Archives For brush pile

Brush piles have pretty much been a fact of life for us over the last year. It didn’t matter where you looked on the property, chances were that a brush pile was the back drop to your view. If you were looking for us on the weekend, all you had to do was follow the smoke. All of that changed last week with the installation of our first bit of permaculture framework at the Ant Farm.

While a photo can’t do the insanity of our brush piles justice, this picture gives you some idea of what one of our piles looked like. There were approximately 30 giant stumps in this pile alone, and we were becoming convinced that they would be with us forever… We even thought about renaming the place, but “The Stump Farm” just didn’t have the same ring to it. The above image shows one of the five remaining brush piles. We had already burned three of them over the course of the year, and something had to give.

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In all my research I was surprised to learn that the preferred method for disposing of brush is to burn it. Apparently, this method is widely regarded as the most environmentally friendly approach because the fossil fuel required to move the brush creates more impact than burning it. My original plan was to make use of the biomass by shredding it and using it for mulch, but after seeing what a tangled dirt-filled mess a brush pile really is, it struck me as being yet another romantic notion that wouldn’t exactly play out in real life. I really wanted to keep all of the organic good-stuff on my land, but like many things in life, this problem would be best solved with fire… So we began burning brush piles.

If there’s a trick to burning brush I haven’t learned it. We spent two weekends trying to eliminate wood piles at the Ant Farm to almost no avail. While the largest of the piles did burn down pretty far, we’re still left with an enormous stack of half-burned wood that I can’t get to re-ignite. The worst part is that I’ve still got four other giant brush piles that will need to be burned before next Spring.

What’s the trick? Continue Reading…

Camping at the Ant FarmWe finally spent our first night at the property. I needed to meet the septic tank contractor early in the morning on Friday, and with water on the property I was finally ready to burn two of the giant brush piles created from clearing the garden and home site. Instead of waking up early and heading over, we just decided to drive the motor home up Thursday night and camp for the weekend. With the promise of campfires and stargazing, the whole family was on-board. Continue Reading…

This entry is part 2 of 2 in the series All About Roads & Driveways

In the previous article about roads and driveways we discussed how to determine the pathway for your new driveway. In this post we’ll cover issues of drainage, the anatomy of a road and the cost.

Dealing with Drainage

Drainage is a huge consideration, especially with gravel or dirt roads. In the worst case, your road could wash out, but the prospect of constantly repairing an improperly build driveway is not a good one. You’ll first want to observe how water currently flows around the area. Notice where it pools during rain. Look for ruts or gulleys. These will be indicators of the volume of water you’ll be dealing with, and how it’s currently routed.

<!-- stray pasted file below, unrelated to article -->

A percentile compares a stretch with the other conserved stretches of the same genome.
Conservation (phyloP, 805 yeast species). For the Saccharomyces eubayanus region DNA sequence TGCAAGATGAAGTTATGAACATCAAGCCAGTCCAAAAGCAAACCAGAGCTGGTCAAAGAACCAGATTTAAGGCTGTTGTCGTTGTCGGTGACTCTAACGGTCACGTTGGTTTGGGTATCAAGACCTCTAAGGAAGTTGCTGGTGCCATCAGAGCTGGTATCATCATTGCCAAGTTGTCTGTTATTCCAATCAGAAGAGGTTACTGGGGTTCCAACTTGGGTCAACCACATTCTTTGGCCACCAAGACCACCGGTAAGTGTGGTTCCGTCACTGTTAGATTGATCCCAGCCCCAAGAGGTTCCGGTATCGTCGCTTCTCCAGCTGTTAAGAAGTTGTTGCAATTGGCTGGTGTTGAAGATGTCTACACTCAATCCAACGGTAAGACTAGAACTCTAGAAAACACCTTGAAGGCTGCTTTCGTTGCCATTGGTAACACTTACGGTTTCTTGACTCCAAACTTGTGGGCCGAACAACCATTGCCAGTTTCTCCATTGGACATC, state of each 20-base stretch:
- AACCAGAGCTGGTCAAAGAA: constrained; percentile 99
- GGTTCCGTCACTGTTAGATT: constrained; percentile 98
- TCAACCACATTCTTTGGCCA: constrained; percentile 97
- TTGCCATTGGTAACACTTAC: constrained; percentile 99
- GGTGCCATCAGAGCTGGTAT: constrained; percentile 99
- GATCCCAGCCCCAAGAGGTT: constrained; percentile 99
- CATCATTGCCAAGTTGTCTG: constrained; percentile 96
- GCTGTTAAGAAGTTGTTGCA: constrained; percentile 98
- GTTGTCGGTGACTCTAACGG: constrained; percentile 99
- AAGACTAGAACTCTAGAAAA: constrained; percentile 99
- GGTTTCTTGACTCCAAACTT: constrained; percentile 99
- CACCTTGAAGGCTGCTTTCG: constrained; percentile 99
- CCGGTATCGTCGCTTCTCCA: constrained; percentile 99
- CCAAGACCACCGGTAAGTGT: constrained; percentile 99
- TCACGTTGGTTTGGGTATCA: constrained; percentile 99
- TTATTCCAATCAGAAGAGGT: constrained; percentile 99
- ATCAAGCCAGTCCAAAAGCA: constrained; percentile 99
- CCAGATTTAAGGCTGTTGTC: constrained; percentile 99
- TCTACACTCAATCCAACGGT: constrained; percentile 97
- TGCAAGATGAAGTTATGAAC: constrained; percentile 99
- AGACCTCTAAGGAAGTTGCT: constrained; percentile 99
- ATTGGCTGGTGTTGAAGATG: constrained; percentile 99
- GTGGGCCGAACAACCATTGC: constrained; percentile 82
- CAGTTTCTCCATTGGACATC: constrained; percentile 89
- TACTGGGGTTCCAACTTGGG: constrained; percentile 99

The most common approach in our area is to raise the bed of the road with chert fill, and then install ditches on either side to handle the wash.

A culvert is then installed in areas where the water builds up to allow it to pass down grade. A culvert is a metal or plastic pipe of varying diameter that is installed under the road. With the right placement and capacity, the volume of water collected during a heavy rain will be dispersed at a higher rate than it is accumulated. This prevents water from rising over the road. Once the road becomes submerged under moving water, it is only a matter of time before it will wash out completely.


The key to managing water is to keep it moving slowly. Fast moving water has an enormous amount of power and can quickly erode soil. Slower moving water tends to just spill over without creating damage. Continue Reading…

This entry is part 1 of 2 in the series All About Roads & Driveways

When you’re looking at property, access is one of the most critical elements that must be considered. The Ant Farm is located off of a chip & tar road maintained by the county, which is a very good thing. Unfortunately, the only access to the interior of the property was via an old timber road that hadn’t been maintained in years. After a cursory review of the property, we knew that we wanted our home site to be located deep on the property, which would require a significant investment in road construction. As a result, we had to consider the costs associated with adding a driveway when we determined a reasonable offer price.

There are basically four different aspects of road building that you’ll need to give some thought. Each one will require research in order to fully understand the repercussions of your decisions. While your excavator should provide a lot of expertise, no one is more interested in the success of your project than you are. Invest yourself in learning more about these issues, and your chances for success will multiply exponentially:

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